Friday, March 28, 2014

Montage # 149 - Alexandre Guilmant (1837-1911)

As of  April 25, 2014, this montage will no longer be available on Pod-O-Matic. It can be heard or downloaded from the Internet Archive at the following address:



The Lenten season is usually an opportunity for me to program organ music, and this year is no exception. On the Tuesday Blog, we have already featured posts on E. Power Biggs and a set of French Organ Masterpieces, and next month we will revisit a live concert by Virgil Fox. On the Friday Blog, in addition to this week’s feature, I plan a complete performance of Messiaen’s Méditations sur le Mystère de la Sainte Trinité.

Olivier Messiaen belongs to a long tradition of French musicians, who were titular organists in some of France’s most prestigious churches (many of them were endowed with organs by Cavaillé-Coll), as well as composers and teachers., The tradition goes back to César Franck and Camille Sauint-Saëns, and in posts here and on our other platforms, we have had opportunity to offer posts featuring many of them.
Somewhat neglected among that who’s who of the French organ is one of France’s first such “triple threats”, Alexandre Guilmant.

A student of his father, then of the Belgian master Jacques-Nicolas Lemmens, Guilmant became an organist and teacher in Boulogne-sur-Mer, a city ion Northern France and his place of birth. In 1871 he was appointed to play the organ regularly at la Trinité church in Paris - the same church and organ Messiaen occupied for 60 years and a position Guilmant himself held for a mere… 30 years.

From then on Guilmant followed a career as a virtuoso; he gave concerts in the United States (the first major French organist to tour that country), and in Canada, as well as in Europe, making especially frequent visits to England. His American achievements included a 1904 series of no fewer than 40 recitals on the largest organ in the world, the St. Louis Exposition Organ, now preserved as the nucleus of Philadelphia's Wanamaker Organ.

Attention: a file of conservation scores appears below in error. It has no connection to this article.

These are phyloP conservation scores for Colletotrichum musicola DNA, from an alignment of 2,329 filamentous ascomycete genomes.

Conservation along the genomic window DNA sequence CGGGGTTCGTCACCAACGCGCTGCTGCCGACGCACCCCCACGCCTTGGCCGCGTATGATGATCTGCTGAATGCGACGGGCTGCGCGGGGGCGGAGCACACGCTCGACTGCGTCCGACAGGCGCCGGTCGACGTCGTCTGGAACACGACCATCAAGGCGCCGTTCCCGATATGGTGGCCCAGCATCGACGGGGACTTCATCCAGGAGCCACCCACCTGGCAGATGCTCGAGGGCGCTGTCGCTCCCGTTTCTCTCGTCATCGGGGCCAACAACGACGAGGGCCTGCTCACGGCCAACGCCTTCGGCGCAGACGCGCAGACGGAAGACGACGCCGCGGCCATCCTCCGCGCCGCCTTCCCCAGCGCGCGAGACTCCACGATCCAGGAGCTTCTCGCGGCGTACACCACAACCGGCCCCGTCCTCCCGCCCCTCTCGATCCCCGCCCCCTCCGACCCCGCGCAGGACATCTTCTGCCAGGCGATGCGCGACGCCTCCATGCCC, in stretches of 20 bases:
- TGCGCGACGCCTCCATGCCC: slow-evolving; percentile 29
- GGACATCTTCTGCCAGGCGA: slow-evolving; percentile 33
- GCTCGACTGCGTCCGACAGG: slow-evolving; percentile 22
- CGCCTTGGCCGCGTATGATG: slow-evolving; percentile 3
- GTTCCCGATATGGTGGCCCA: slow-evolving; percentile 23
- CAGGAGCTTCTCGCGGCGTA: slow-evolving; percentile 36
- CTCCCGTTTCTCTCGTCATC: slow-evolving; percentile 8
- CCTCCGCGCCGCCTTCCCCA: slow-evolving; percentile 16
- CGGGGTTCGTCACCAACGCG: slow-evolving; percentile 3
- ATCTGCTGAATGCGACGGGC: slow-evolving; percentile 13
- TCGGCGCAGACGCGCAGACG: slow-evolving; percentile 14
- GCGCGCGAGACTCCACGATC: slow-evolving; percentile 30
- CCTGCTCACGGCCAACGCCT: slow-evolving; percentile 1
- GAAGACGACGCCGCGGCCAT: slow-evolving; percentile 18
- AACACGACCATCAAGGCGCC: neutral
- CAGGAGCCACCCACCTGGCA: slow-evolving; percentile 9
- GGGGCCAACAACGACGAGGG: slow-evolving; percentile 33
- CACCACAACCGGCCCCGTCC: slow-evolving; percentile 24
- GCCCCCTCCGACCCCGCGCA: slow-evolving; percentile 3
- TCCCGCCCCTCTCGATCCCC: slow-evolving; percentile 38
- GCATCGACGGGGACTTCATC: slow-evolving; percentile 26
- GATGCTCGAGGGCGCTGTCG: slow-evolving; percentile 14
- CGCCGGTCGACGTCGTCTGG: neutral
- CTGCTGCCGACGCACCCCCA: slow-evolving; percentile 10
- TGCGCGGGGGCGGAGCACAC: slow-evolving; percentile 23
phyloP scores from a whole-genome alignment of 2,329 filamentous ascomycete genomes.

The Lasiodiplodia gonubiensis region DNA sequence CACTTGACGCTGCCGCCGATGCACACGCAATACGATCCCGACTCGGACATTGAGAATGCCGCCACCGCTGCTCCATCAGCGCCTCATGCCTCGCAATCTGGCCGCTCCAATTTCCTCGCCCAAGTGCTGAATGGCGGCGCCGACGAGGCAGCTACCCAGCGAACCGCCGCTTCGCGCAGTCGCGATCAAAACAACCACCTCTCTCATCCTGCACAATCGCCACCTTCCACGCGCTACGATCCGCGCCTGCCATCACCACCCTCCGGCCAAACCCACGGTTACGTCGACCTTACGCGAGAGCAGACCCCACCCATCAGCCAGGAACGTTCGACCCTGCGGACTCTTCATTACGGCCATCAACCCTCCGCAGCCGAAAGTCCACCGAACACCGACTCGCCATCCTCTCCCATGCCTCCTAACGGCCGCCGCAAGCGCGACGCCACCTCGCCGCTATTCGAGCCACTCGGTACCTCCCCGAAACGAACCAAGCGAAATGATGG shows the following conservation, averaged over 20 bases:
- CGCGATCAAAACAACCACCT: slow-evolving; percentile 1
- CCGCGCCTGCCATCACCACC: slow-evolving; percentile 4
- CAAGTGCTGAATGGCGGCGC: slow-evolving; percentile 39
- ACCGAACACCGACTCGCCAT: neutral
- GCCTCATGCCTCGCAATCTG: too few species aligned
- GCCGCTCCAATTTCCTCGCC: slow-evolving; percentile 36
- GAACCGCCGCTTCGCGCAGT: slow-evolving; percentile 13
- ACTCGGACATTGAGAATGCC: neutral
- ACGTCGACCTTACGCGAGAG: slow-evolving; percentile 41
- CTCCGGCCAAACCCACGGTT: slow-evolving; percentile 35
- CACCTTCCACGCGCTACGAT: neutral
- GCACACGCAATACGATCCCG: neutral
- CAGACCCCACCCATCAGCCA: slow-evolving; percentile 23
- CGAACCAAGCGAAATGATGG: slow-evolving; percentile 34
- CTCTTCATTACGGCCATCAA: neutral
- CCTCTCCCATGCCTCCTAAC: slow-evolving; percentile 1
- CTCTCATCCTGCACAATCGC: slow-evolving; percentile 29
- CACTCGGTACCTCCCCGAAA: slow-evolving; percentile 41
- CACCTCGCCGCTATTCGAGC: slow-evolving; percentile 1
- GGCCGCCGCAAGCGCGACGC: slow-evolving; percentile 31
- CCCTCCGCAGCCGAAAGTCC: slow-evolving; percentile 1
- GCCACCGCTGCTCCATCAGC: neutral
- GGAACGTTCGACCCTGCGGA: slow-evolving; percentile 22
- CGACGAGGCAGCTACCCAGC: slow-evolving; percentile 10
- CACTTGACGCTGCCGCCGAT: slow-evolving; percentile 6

In 1894 Guilmant founded the Schola Cantorum with Charles Bordes and Vincent d'Indy. He taught there up until his death at his home, in 1911. In addition, he taught at the Conservatoire de Paris where he succeeded Charles-Marie Widor as organ teacher in 1896.

As a scholarly organist, Guilmant oversaw critical editions and anthologies (such as Archives des Maîtres de l'Orgue and l'École classique de l'Orgue. These anthologies, despite all the musicological developments which have taken place since Guilmant's own time, remain very valuable sources of early music that is often hard to track down elsewhere.

Guilmant was an accomplished and extremely prolific composer. Unlike Widor, who produced a great deal of music in all the main genres, Guilmant devoted himself almost entirely to works for his own instrument, the organ. His organ output includes: Pièces dans différents styles (published in 18 books); L'organiste pratique (published in 12 books); and L'Organiste liturgique (published in 10 books).

Most of his pieces (and all of the most frequently played ones) are fairly short. Among his most ambitious pieces, Guilmant's Eight Sonatas were conceived with the Cavaillé-Coll organ of La Trinité in mind, and are therefore symphonic in style and form, taking their place alongside the symphonic organ works of Franck and the Organ Symphonies of Widor. Two of these sonatas (Nos. 1 and 8) were given extra orchestral treatment and are also known as his two symphonies for organ and orchestra. These are not “concertos” but rather pieces where the organ is fully meshed to the orchestra. Despite being championed by great conductors (Sonate No. 1/Symphonie No. 1 for organ and orchestra, was programmed by Sergei Koussevitzky in the 1930s), recordings of these works are few and far between. The recordings retained for today’s montage were part of a two-disc set featuring Yan-Pascal Tortelier and the BBC Philharmonic in collaboration with the Liverpool Cathedral titular, Ian Tracey.

As filler, I added some short works from a recent Naxos release.

I think you will love this music too!

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